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Beat the Heat – Five of The Best Ice Creams of Paris

28 Aug

The “canicule”, the canicular days, seem to mostly be over but we still have around 27°C (about 80°F) here, which gives us a very good excuse to continue trying out the very best of Parisian ice cream creations.

Above you see the Amorino ice cream parlour opposite the Centre Pompidou, after a much-needed half hour cloudburst a few days ago.

But now the sun is back, and with the city being one of the centers, or THE center, of fashion, talking of French ice cream artists, I have to start with Pierre Hermé.

French Vogue referred to him as “the Picasso of Pastry”, but calling him “the Karl of Pastry” and in every case, “the Godfather of sweet delights” would neither go amiss. More on him and his wife, Austrian designer Barbara Rihl, in an upcoming post, but for now I can tell you that 1) should you visit Paris, try his macarons or you will miss out on your taste buds doing the Cha Cha (seriously, I thought I had tried all of the best macarons, but his are the epitome of macaron-mastery) and b) his ice cream creations equally wonderful.

On a recent trip to one of the Pierre Hermé boutiques, I tried the caramel-and-salted-butter version of his Miss Gla’Gla ice cream (above, in its chic silver packaging), ice cream sandwiches fit for kings and queens, and I also enjoyed one of his 2012 macaron creations, the “Mosäic”, a vanilla macaron with pistachio cream, flavoured with cinnamon and griottes (morello cherries). Bliss!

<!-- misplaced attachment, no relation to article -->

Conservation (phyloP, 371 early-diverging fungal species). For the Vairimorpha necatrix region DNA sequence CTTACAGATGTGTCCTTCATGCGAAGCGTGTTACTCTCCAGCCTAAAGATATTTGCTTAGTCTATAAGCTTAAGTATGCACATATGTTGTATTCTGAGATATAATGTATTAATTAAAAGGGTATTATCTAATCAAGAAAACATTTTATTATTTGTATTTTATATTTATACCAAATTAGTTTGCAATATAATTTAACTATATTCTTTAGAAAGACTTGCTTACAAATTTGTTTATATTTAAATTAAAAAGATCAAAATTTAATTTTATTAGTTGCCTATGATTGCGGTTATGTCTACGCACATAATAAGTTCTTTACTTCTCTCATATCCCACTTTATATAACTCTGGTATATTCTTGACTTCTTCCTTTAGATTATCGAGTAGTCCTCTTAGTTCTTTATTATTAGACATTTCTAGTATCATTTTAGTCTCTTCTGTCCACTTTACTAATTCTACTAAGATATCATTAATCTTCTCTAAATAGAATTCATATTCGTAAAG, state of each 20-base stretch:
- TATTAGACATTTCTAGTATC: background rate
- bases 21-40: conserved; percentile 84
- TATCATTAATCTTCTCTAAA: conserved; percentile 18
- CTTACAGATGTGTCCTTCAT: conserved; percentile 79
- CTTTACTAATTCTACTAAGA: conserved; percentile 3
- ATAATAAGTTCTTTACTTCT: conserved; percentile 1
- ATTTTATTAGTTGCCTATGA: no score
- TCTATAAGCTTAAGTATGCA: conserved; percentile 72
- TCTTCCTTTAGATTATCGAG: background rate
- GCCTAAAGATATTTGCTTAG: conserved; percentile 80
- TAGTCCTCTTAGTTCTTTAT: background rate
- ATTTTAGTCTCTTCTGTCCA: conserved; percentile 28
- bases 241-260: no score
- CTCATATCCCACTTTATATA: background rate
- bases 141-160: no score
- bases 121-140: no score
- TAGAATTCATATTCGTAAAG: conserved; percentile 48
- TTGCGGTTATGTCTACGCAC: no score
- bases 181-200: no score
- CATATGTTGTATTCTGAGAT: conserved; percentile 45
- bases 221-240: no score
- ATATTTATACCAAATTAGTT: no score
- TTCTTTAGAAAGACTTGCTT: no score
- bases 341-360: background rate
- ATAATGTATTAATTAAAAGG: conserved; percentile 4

Pierre Hermè ice cream is also sold at Galeries Lafayette.

Back to Amorino. First, have a look at this:

Looks really nice, isn’t it? May I introduce you to one of Amorino’s (addresses here) specialities, the “Foccacina”. The Foccacina consists of two scoops of ice cream you may choose yourself (I had mascarpone with caramelized figs and Cantaloupe melon, a 2012 Amorino novelty) hugged by a delicate, freshly made warm bakers-biscuit-doughnut-like shell which tastes of Panettone.

Founded in 2002, Amorino’s ice cream truly tastes like real Italian gelato. Also, Amorino does not use artificial colourings or flavors.

What’s more, there are many different ways to enjoy your Amorino gelato: In a foccacina, as did I, on freshly-made warm Belgian waffles or in a cornetto with the ice cream shaped into a beautiful rose form.

And speaking of rose-shaped gelati, “Gelati d’Alberto” also offers them. I fell in love with them a few years ago.